UFC fighters will no longer be subject to discipline for positive marijuana tests under the organization’s anti-doping policy.
The UFC and the U.S. Anti-Doping Agency, which administers the policy for the mixed martial arts league, announced Thursday a significant change to the program’s rules on cannabis and cannabinoid constituents.
Positive tests for carboxy-THC will only result in disciplinary action should evidence suggest it was used “intentionally for performance-enhancing purposes.”
The changes are effective immediately, though local jurisdiction rules will still apply.
“The goal of the UFC Anti-Doping program is to protect the rights of clean athletes by deterring intentional cheaters and holding those who choose to dope accountable in a fair and effective way,” USADA CEO Travis T. Tygart said. “These amended rules are aimed at this and to continue our focus on preventing intentional cheating and not to unnecessarily punish athletes for behavior that does not impact the fairness or safety of competition.”
UFC Senior Vice President of Athlete Health and Performance Jeff Novitzky said the decision is not an endorsement of fighters competing under the influence of marijuana.
The decision was made to address cases where fighters were penalized for positive tests “in-competition” despite not having consumed marijuna for several days or even weeks because the substance remained in their body at levels above the allowable threshold.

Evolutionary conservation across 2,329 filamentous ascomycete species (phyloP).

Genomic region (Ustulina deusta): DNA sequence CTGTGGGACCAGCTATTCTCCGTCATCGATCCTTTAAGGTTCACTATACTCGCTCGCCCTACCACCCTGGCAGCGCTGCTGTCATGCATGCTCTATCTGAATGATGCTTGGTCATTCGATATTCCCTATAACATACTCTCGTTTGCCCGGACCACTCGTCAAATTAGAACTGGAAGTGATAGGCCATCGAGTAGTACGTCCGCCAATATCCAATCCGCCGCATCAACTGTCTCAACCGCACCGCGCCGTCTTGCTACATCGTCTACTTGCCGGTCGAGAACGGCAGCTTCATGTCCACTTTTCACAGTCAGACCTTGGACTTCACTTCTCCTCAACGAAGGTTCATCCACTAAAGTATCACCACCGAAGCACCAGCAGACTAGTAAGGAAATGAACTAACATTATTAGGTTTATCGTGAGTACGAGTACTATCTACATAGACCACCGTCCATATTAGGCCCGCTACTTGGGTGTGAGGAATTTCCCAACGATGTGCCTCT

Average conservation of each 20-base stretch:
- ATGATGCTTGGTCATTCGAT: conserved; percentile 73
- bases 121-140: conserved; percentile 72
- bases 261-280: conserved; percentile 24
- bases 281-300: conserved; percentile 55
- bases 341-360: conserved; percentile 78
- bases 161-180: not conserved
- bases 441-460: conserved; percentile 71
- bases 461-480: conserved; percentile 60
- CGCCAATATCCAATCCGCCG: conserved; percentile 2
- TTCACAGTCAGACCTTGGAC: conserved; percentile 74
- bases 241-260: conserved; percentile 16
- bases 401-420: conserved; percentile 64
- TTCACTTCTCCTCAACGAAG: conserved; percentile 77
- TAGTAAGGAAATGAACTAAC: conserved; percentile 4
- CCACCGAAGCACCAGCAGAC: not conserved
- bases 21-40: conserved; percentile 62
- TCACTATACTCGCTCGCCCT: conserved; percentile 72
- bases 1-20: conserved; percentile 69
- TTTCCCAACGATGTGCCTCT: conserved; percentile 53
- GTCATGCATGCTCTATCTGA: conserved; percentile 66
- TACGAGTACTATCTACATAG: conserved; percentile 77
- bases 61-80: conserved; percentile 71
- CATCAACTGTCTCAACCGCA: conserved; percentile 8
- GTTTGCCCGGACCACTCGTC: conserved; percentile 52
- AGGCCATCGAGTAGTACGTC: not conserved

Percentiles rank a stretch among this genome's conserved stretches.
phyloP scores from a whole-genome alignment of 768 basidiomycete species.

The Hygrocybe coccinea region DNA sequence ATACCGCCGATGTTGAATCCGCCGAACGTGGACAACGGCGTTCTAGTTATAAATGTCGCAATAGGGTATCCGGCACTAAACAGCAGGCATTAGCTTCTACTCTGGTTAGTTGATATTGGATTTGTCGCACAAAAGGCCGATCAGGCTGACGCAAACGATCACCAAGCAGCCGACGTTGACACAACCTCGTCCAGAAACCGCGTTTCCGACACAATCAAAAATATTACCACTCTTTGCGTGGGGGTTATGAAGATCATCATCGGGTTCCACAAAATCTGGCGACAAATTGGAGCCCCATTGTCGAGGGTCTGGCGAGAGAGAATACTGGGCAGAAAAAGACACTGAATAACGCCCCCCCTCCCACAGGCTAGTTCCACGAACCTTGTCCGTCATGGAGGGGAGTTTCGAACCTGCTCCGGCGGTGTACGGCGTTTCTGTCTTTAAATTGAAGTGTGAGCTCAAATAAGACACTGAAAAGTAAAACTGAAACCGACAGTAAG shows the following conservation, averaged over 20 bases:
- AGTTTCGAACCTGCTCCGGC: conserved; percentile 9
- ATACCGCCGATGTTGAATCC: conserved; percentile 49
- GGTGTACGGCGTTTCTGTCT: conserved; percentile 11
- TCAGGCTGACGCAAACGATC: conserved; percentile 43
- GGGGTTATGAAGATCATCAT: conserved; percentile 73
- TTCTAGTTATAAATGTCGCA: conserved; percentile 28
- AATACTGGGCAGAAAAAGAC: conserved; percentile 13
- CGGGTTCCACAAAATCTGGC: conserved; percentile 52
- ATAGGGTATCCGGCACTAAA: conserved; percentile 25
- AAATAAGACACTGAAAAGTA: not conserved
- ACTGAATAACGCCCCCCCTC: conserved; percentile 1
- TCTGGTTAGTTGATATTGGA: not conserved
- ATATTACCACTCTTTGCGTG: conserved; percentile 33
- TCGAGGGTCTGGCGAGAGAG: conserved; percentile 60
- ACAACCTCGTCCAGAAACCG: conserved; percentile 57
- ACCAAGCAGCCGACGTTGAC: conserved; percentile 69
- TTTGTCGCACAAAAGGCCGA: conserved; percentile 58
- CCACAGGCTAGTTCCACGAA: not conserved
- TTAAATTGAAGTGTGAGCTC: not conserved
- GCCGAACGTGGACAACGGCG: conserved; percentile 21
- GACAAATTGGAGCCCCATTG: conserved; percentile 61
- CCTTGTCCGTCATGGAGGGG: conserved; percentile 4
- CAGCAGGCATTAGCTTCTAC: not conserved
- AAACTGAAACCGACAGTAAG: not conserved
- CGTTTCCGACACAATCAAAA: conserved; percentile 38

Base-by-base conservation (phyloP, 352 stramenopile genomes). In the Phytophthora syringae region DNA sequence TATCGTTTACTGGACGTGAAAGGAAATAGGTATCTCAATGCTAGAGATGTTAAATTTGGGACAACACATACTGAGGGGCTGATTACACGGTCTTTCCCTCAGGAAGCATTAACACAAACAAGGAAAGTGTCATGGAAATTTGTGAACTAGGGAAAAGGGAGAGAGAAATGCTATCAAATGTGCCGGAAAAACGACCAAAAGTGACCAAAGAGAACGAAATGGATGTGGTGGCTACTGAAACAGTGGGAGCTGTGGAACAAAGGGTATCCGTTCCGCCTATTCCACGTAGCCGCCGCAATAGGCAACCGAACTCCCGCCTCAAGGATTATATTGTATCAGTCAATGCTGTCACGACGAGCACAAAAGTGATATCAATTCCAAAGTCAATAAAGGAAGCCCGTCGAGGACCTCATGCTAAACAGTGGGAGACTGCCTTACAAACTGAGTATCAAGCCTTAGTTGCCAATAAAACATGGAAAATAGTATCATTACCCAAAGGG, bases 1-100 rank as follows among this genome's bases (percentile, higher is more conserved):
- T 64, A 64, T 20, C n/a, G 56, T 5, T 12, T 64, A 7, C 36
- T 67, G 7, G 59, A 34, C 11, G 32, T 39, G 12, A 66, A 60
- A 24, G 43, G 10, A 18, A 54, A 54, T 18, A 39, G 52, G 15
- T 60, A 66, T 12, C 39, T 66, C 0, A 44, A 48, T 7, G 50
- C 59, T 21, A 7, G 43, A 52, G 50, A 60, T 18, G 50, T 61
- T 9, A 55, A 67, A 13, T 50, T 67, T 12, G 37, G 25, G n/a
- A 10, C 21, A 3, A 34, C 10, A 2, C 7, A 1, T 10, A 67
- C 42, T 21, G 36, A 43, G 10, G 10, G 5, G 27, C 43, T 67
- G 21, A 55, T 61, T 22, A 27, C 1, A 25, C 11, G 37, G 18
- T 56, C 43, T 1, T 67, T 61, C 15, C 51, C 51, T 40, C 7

The UFC and USADA will instead monitor visual evidence of potential impairment to attempt to ensure fighters don’t step into the cage under the influence.
“We have learned that urinary levels of carboxy-THC are highly variable after out-of-competition use and have poor scientific correlation to in-competition impairment,” Novitzky said. “THC is fat soluble, meaning that once ingested, it is stored in fatty tissues and organs in the body and can be released back into the circulation, and consequently carboxy-THC appears in the urine, sometimes long after ingestion. It is therefore not an ideal marker in athletes to indicate in-competition impairment.”
Several fighters have indicated in the past through the media and in athletic commission hearings that they not only use marijuana recreationally, but as part of a regular routine for stress and pain management. It has been suggested it is an alternative for more dangerous and addictive alternatives, like opioids.
One major caveat is that athletes will still be subject to the marijuana rules in whichever jurisdiction their fight takes place. So if a card is in Las Vegas, Nevada Athletic Commission rules will still apply.
Novitzky hopes the change in the UFC policy helps spur a broader discussion that leads to similarly updated regulations among various commissions.
“The bottom line is that in regard to marijuana, we care about what an athlete consumed the day of a fight, not days or weeks before a fight, which has often been the case in our historic positive THC cases,” he said.
According to a statement from the UFC, research continues into developing tests that measure potential impairment instead of just the presence of the substance.
The updated policy also removed all other “phyto” cannabinoids from the Prohibited List. These substances are often found in CBD products that are not believed to have significant performance benefit or negative health and safety consequences.